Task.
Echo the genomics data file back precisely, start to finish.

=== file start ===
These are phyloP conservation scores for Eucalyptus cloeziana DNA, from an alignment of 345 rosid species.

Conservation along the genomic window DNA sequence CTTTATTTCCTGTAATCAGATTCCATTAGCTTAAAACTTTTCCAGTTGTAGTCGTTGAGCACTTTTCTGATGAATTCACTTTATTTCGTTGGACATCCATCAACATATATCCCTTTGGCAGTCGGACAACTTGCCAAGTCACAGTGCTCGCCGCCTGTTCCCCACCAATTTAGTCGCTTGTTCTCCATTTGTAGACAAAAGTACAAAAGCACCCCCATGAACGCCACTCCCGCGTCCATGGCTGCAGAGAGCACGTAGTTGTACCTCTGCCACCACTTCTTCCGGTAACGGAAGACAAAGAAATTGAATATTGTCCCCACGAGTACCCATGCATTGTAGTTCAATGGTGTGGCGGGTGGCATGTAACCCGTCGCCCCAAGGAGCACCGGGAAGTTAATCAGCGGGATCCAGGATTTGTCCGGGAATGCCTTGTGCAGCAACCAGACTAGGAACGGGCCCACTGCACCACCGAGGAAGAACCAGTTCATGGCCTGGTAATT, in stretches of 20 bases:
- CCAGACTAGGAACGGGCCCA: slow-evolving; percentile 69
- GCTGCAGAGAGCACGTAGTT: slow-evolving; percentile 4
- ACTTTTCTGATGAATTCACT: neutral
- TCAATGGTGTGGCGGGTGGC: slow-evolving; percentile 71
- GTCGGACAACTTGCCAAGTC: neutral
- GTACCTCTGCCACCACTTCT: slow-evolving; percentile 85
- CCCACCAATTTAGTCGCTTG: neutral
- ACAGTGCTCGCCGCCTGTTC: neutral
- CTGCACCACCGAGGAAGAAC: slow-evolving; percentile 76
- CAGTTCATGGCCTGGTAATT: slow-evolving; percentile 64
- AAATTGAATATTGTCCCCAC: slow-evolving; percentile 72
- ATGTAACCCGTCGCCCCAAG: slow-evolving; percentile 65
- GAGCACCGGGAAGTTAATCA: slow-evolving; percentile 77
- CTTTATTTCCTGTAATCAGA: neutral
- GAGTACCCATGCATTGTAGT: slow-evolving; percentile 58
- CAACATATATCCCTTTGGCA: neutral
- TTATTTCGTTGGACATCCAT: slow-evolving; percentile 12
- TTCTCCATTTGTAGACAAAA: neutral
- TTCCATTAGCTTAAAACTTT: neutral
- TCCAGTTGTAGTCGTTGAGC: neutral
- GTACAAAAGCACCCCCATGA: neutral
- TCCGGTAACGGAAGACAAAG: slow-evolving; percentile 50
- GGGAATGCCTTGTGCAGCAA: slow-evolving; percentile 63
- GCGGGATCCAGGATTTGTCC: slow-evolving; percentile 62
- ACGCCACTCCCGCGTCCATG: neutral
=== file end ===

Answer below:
These are phyloP conservation scores for Eucalyptus cloeziana DNA, from an alignment of 345 rosid species.

Conservation along the genomic window DNA sequence CTTTATTTCCTGTAATCAGATTCCATTAGCTTAAAACTTTTCCAGTTGTAGTCGTTGAGCACTTTTCTGATGAATTCACTTTATTTCGTTGGACATCCATCAACATATATCCCTTTGGCAGTCGGACAACTTGCCAAGTCACAGTGCTCGCCGCCTGTTCCCCACCAATTTAGTCGCTTGTTCTCCATTTGTAGACAAAAGTACAAAAGCACCCCCATGAACGCCACTCCCGCGTCCATGGCTGCAGAGAGCACGTAGTTGTACCTCTGCCACCACTTCTTCCGGTAACGGAAGACAAAGAAATTGAATATTGTCCCCACGAGTACCCATGCATTGTAGTTCAATGGTGTGGCGGGTGGCATGTAACCCGTCGCCCCAAGGAGCACCGGGAAGTTAATCAGCGGGATCCAGGATTTGTCCGGGAATGCCTTGTGCAGCAACCAGACTAGGAACGGGCCCACTGCACCACCGAGGAAGAACCAGTTCATGGCCTGGTAATT, in stretches of 20 bases:
- CCAGACTAGGAACGGGCCCA: slow-evolving; percentile 69
- GCTGCAGAGAGCACGTAGTT: slow-evolving; percentile 4
- ACTTTTCTGATGAATTCACT: neutral
- TCAATGGTGTGGCGGGTGGC: slow-evolving; percentile 71
- GTCGGACAACTTGCCAAGTC: neutral
- GTACCTCTGCCACCACTTCT: slow-evolving; percentile 85
- CCCACCAATTTAGTCGCTTG: neutral
- ACAGTGCTCGCCGCCTGTTC: neutral
- CTGCACCACCGAGGAAGAAC: slow-evolving; percentile 76
- CAGTTCATGGCCTGGTAATT: slow-evolving; percentile 64
- AAATTGAATATTGTCCCCAC: slow-evolving; percentile 72
- ATGTAACCCGTCGCCCCAAG: slow-evolving; percentile 65
- GAGCACCGGGAAGTTAATCA: slow-evolving; percentile 77
- CTTTATTTCCTGTAATCAGA: neutral
- GAGTACCCATGCATTGTAGT: slow-evolving; percentile 58
- CAACATATATCCCTTTGGCA: neutral
- TTATTTCGTTGGACATCCAT: slow-evolving; percentile 12
- TTCTCCATTTGTAGACAAAA: neutral
- TTCCATTAGCTTAAAACTTT: neutral
- TCCAGTTGTAGTCGTTGAGC: neutral
- GTACAAAAGCACCCCCATGA: neutral
- TCCGGTAACGGAAGACAAAG: slow-evolving; percentile 50
- GGGAATGCCTTGTGCAGCAA: slow-evolving; percentile 63
- GCGGGATCCAGGATTTGTCC: slow-evolving; percentile 62
- ACGCCACTCCCGCGTCCATG: neutral